Alumni Profile: Gary Kazin, ChE ’69
Note: This article was originally published in the June 2012 CUAA Newsletter
Gary Kazin, ChE’69, is retired from a long civil service career at the US Army Picatinny Arsenal, including ordnance system production and testing, and facilities construction project management. He earned a master’s in Chemical Engineering in 1972 from NYU and is a licensed Professional Engineer in New Jersey. His current interests include photography, cycling, and railroads, and he drives a senior citizens’ bus part-time. He actively participates in CUAA events and initiatives, including Phonathon. He was recently elected to the 2015 Alumni Council.
Gary Kazin was interviewed by Mary Lynch ChE’82. Kazin is retired from a long civil service career at the US Army Picatinny Arsenal, including ordnance system production and testing, and facilities construction project management. He earned a master’s in Chemical Engineering in 1972 from NYU and is a licensed Professional Engineer in New Jersey. His current interests include photography, cycling and railroads, and he drives a senior citizens’ bus part-time. He actively participates in CUAA events and initiatives, including Phonathon. He was elected to the 2015 Alumni Council.
A: Chemical Engineering, 1969. I got a Master’s Degree from NYU in 1972, just before they closed the campus and consolidated it with Brooklyn Poly. I then went for a Professional Engineering License in New Jersey – more pounding the books!
Q: What are your favorite memories or activities you enjoyed most while a student at The Cooper Union?
A: Green Camp was probably number one, with trips there being a lot of fun. Freshman orientation: one day we all decided to dress up for dinner (we had nice clothes for some reason), but wear shorts. Professor Hollinger took one look at us and pronounced: “What a forest of legs!”. I took my wife there on our first real date, Field Day. She won a pie-eating contest, and we enjoyed square dancing. The Hiking Club ran an annual Turkey Roast at their shelter in the woods; that became a Sierra Club event and I’ve attended it for about 25 years, rain or shine. There was also fraternity life and labs – especially unit operations lab.
Q: How do you feel The Cooper Union experience influenced you as you progressed through your career?
A: I got a good “problem solving” attitude and tools for solving problems. I needed to understand what our contractors were doing, as many people involved in my projects didn’t have a chemical engineering background. I met a lot of other Cooper alumni at work as well.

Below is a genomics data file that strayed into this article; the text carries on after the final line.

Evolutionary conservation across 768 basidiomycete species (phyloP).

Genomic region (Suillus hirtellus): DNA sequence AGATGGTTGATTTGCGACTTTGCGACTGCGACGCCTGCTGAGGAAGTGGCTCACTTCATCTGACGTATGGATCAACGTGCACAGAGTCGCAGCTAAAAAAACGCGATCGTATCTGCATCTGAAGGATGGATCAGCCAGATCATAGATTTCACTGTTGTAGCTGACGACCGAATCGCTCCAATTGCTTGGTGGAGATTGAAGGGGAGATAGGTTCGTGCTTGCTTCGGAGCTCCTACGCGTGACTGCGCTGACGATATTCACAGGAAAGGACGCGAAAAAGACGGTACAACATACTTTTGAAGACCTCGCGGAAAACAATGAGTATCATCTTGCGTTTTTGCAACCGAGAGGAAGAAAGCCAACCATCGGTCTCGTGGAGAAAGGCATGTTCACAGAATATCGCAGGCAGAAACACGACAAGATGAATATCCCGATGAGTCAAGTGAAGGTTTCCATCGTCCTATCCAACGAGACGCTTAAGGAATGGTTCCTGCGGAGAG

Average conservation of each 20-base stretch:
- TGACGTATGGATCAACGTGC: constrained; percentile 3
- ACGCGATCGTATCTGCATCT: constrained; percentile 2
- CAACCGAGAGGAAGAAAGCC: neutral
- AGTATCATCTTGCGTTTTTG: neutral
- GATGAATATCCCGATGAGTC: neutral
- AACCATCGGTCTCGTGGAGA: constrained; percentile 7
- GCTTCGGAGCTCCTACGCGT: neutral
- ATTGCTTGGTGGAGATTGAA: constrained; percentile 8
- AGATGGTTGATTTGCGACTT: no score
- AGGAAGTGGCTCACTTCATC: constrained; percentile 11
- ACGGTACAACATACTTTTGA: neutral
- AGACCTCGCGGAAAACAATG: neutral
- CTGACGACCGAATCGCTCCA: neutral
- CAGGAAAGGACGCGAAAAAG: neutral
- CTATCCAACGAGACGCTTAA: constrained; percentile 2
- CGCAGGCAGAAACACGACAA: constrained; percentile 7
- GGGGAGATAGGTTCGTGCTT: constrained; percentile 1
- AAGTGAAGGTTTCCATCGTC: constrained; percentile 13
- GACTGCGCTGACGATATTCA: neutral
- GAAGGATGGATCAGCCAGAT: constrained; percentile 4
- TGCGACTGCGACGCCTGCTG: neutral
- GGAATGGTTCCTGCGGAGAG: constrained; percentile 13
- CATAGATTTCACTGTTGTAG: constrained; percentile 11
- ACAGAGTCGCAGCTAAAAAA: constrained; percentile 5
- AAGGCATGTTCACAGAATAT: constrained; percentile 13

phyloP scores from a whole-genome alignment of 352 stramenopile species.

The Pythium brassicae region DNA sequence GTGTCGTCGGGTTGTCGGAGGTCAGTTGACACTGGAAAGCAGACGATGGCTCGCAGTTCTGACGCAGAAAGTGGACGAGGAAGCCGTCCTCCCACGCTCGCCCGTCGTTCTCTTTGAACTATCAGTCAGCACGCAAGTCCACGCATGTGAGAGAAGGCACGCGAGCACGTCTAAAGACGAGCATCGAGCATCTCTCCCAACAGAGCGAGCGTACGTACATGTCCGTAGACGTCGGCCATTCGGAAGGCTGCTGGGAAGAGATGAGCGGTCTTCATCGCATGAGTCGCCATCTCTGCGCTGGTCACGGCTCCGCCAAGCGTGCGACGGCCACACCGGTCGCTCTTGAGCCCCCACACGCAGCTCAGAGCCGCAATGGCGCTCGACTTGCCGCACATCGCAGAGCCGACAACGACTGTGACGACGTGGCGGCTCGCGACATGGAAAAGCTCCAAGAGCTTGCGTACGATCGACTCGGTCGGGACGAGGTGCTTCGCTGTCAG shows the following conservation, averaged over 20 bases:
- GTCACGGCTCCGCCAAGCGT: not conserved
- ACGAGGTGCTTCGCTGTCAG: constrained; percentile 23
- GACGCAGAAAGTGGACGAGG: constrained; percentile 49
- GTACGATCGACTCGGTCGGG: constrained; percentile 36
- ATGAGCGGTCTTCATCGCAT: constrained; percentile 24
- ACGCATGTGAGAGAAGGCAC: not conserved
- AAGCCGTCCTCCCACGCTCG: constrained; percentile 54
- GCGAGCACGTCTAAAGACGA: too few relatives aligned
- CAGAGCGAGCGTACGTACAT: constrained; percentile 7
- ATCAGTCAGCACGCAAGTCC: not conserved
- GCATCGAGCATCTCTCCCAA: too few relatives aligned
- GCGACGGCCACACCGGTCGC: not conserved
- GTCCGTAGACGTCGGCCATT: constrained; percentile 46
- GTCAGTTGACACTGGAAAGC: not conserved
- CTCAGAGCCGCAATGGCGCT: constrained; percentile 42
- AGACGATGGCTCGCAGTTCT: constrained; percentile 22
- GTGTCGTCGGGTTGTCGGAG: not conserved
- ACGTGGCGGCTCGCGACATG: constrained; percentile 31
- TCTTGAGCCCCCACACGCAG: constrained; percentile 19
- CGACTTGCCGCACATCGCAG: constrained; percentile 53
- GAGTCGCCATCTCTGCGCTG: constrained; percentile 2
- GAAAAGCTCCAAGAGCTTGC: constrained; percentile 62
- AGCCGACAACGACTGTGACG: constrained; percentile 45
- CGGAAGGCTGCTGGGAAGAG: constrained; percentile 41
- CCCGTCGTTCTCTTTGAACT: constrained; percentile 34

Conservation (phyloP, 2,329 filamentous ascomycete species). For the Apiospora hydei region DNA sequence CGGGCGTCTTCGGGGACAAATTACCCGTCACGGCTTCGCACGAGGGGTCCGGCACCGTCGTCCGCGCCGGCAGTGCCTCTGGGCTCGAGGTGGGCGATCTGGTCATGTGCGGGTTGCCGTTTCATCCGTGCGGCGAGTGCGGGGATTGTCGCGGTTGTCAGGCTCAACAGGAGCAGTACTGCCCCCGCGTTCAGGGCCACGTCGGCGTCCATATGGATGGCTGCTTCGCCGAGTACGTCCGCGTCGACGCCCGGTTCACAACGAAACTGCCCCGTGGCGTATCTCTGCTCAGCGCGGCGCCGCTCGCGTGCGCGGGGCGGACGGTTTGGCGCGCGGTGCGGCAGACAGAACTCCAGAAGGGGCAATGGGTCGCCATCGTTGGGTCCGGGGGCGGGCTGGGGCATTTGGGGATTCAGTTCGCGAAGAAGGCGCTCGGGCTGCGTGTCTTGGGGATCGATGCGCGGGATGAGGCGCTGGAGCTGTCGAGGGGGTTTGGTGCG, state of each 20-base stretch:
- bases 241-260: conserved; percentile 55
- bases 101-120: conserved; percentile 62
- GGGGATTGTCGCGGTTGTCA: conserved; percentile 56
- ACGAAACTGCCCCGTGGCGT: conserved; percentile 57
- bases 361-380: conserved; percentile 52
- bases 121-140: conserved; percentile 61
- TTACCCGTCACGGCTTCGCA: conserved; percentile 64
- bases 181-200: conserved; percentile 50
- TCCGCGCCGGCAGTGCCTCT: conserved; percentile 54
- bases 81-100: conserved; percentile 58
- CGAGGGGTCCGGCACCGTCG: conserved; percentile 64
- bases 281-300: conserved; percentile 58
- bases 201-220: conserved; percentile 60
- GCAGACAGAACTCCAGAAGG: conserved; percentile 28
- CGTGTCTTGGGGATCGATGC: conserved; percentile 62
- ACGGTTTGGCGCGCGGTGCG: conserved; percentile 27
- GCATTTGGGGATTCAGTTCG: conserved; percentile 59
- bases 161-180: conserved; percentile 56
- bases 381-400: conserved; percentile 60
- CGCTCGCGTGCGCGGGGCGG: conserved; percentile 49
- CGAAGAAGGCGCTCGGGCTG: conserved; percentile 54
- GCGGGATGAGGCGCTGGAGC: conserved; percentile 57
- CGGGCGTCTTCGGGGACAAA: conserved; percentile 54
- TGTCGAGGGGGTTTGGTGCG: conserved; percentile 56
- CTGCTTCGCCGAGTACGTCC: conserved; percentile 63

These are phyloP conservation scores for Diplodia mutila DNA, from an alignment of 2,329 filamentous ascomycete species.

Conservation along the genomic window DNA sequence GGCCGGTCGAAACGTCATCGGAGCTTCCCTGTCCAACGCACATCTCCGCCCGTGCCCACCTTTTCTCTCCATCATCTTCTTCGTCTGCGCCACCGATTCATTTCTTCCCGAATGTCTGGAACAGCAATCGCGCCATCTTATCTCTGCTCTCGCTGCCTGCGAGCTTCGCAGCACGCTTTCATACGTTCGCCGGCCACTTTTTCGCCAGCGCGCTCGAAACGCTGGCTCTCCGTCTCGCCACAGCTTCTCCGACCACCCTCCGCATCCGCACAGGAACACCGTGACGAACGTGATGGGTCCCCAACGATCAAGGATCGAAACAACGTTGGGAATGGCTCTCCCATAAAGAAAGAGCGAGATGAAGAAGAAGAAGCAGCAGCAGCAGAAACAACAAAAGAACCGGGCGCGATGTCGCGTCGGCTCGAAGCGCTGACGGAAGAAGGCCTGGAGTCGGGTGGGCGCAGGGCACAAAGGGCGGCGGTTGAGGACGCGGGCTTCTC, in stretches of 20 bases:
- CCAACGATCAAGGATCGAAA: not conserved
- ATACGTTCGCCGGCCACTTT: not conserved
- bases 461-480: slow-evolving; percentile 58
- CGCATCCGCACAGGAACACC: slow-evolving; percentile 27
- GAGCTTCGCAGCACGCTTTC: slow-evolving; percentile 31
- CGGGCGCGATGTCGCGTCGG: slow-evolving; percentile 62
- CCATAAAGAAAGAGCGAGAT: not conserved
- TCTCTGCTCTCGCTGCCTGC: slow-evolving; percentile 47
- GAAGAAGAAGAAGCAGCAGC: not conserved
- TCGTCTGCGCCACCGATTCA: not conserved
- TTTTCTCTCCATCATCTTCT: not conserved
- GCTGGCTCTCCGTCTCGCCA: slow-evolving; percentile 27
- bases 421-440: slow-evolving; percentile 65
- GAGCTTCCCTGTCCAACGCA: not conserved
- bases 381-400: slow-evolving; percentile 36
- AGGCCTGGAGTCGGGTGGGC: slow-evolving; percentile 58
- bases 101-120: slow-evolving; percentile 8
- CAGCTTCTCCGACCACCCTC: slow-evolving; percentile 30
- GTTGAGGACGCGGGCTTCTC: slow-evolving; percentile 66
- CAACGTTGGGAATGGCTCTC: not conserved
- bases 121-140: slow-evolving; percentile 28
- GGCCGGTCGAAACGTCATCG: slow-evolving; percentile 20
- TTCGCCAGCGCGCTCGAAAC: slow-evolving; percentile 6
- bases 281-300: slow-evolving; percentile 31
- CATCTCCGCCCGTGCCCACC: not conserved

Q: You have recently been elected to the Cooper Union Alumni Association as a Council Member. What are you looking forward to most in this new role?
A: Though I was a student for four years, donated regularly, and participated in the Phonathon, I don’t know much about Cooper’s “internal” workings. I hope to learn about what really makes Cooper run and how to help it do better, especially financially.
Q: We hear that you will be riding in the NJ MS 100 Bike ride on September 22 and 23. Please tell us more about that.
A: I cycled casually as a teen, then largely quit when I got a car. I resumed riding in my forties as a way to be more active. For a few years, I kept a bike at work to travel around the campus, which is pretty spread out. After I retired in 2004, I began riding more. I saw a flier about the MS 100 in a restaurant and took it as a personal challenge to do more.
The MS 100 is a two-day cross-country bike ride covering more than 50 miles each day, and at that time I hadn’t ridden more than 20 miles in a day, so I had to get into better shape. It is a fundraiser; at that time riders had to get $300 in donations. I didn’t know much about Multiple Sclerosis and didn’t know anyone with it, so it was really an eye-opener the first year. I learned about the disease and what was being done, and that I did know people with it.
I figured the fund-raising would be harder than the cycling, and it was for the first few years. I just got the $300 in 2005, going door-to-door at businesses in the area, and finished the year with 1000 miles. Now, I don’t have a problem getting donations or doing the ride. I keep a log and have cycled more than 1000 miles each year since I began the MS 100 ride; last year I did 1625. I have ridden 500 miles so far this year.
The dedication of some of the other volunteers, the amounts of money they raise, and the time they put into it are awesome. For the “gluttons for punishment,” there are POWER LOOPS, additional rides. One rider I know does 100 miles each day! We have lots of camaraderie on the course, and the overnight stop at a hotel is great, but I always remember why I’m there.
I can always use more donations; please contact me for details.
Q: What else do you do with your time, being retired?
A: I drive a senior citizens’ shopping bus three mornings a week for a nearby town. It’s a lot of fun and a necessary service. I try to get to the gym at least once a week. I belong to several organizations and am active in most of them. Alice and I like to travel. We don’t like group travel, so it takes a lot of planning – right now I’m researching Scandinavia. I’ve been to all 50 states, adding Hawaii in 2011 and Alaska in 2009. The Alaska trip included trains, buses, planes, a cruise, and they all had to connect. When we get home, there are thousands of pictures! I don’t know how I ever found time to go to work!